What is the best way to travel with a dog in a car?

Your pet must be restrained during travel. It can be helpful to attach window shades to prevent the car overheating and causing heat exhaustion in your pet. You must never leave your dog unattended in a car on a sunny day, as the temperature can rise to dangerous levels within a few minutes, even if the outdoor temperature is still cool.

Try not to direct air conditioning straight at your pet, as this can cause distress. Ensure that any windows are not opened wide enough that your pet could jump out if they become loose for any reason. It can be beneficial to bring your pet’s favourite toy or blanket on the journey for comfort.

What medication can I give a dog for a long road trip?

A vet may be able to prescribe anti-sickness medication for your dog to take on long road trips. But you should never give them any human products or medication that is prescribed for another pet or purpose.

Can I fly long distance with a dog?

There are strict rules about flying with your dog. These are updated regularly and will often vary depending on the country of destination. It is best to contact a vet for the latest advice, including whether a pet passport is necessary, and what blood tests, vaccinations and anti-parasitic treatments are required. Speak to a vet before you book your dog on a flight, as some of these requirements can take several months to process, and certain vaccines must be given a set number of days before travel.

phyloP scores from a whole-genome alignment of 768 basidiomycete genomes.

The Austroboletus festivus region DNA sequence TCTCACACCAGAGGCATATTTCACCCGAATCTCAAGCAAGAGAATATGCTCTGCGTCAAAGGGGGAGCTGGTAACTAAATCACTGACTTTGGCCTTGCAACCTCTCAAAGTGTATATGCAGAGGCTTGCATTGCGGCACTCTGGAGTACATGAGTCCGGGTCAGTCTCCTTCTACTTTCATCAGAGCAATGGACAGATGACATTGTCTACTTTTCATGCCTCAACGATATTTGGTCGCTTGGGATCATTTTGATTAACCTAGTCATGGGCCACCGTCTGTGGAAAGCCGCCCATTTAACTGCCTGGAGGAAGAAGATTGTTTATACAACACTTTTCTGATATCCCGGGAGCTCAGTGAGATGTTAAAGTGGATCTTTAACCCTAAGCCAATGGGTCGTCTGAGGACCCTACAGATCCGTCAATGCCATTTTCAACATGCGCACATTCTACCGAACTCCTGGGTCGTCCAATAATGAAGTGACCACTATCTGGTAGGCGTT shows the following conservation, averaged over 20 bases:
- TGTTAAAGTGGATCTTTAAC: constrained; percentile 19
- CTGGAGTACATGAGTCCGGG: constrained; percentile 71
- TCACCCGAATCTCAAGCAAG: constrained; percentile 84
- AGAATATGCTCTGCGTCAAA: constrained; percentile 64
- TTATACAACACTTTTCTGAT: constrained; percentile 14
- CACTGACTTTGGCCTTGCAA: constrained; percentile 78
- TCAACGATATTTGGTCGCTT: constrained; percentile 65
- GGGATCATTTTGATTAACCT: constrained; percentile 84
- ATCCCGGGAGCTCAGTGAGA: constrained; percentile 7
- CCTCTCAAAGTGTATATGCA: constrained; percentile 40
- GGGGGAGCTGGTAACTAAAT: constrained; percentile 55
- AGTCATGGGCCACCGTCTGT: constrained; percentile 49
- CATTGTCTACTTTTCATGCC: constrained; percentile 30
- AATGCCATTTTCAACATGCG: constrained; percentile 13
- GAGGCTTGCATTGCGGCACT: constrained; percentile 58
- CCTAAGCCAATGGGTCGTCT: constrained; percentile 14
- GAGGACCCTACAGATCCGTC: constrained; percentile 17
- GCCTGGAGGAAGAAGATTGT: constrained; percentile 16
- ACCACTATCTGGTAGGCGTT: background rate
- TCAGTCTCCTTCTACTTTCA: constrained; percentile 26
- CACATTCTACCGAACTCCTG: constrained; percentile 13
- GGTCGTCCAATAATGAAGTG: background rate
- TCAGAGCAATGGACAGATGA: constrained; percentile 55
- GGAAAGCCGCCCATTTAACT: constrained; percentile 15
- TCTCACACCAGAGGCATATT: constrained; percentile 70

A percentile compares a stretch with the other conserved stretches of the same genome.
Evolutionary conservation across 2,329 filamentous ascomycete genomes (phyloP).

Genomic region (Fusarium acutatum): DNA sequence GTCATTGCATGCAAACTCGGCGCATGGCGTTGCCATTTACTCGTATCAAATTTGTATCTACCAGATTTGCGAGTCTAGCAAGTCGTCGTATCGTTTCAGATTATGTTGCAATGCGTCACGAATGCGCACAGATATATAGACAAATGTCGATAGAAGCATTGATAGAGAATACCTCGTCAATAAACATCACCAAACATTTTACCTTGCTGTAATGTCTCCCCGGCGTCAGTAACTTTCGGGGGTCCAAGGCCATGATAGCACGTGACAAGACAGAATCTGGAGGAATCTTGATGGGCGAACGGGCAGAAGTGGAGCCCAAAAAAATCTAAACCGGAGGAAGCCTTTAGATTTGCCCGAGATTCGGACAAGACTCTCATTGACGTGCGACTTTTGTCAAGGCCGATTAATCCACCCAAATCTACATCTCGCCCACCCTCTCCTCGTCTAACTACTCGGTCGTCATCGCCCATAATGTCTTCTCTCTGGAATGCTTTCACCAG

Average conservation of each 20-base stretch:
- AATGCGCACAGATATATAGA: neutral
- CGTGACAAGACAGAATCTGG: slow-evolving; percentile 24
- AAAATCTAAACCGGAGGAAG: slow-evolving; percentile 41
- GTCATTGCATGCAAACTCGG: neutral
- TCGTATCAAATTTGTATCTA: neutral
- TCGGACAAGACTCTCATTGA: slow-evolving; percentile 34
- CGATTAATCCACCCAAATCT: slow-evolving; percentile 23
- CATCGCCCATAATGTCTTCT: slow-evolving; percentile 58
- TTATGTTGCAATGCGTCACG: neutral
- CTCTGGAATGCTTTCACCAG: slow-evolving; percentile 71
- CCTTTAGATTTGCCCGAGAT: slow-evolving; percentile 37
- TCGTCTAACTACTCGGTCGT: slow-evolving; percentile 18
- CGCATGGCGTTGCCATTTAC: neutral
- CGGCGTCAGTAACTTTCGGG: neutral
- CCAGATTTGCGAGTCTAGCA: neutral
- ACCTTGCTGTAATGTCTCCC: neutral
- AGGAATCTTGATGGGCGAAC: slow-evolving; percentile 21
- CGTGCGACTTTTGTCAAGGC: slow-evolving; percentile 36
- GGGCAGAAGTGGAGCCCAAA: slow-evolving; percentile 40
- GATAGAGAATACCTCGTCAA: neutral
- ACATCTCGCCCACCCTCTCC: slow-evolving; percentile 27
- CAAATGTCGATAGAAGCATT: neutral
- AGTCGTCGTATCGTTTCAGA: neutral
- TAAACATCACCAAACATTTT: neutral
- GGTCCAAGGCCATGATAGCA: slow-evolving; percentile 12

But bear in mind that flying can be an extremely stressful experience for your pet. They will also be exposed to a new range of diseases in another country, including those that are not found in the UK. Consider whether taking your pet abroad is essential and appropriate.

What should I pack for travelling with a dog?

This list is not exhaustive, but should be a helpful starting point for things to consider taking on a long journey:

  • Suitable carrier, harness or crate
  • Collar and lead
  • Travel bowl and bottles of water
  • Their favourite toy (unless they have destructive tendencies when stressed)
  • A mat with grip to lie on
  • Car window shades
  • Poo bags
  • Paper towel and pet-safe cleaning products in case of accidents.

What should I ask a vet online?

Any vet practice may provide an online telemedicine service for appointments. There are also providers of online consultations. These may be helpful for an initial conversation about pet travel, but just ensure that the service is provided by UK-registered vets who will be providing advice that follows any UK legislation.

If your pet needs medication, they will need a vet appointment first so that a physical examination and health check can be carried out.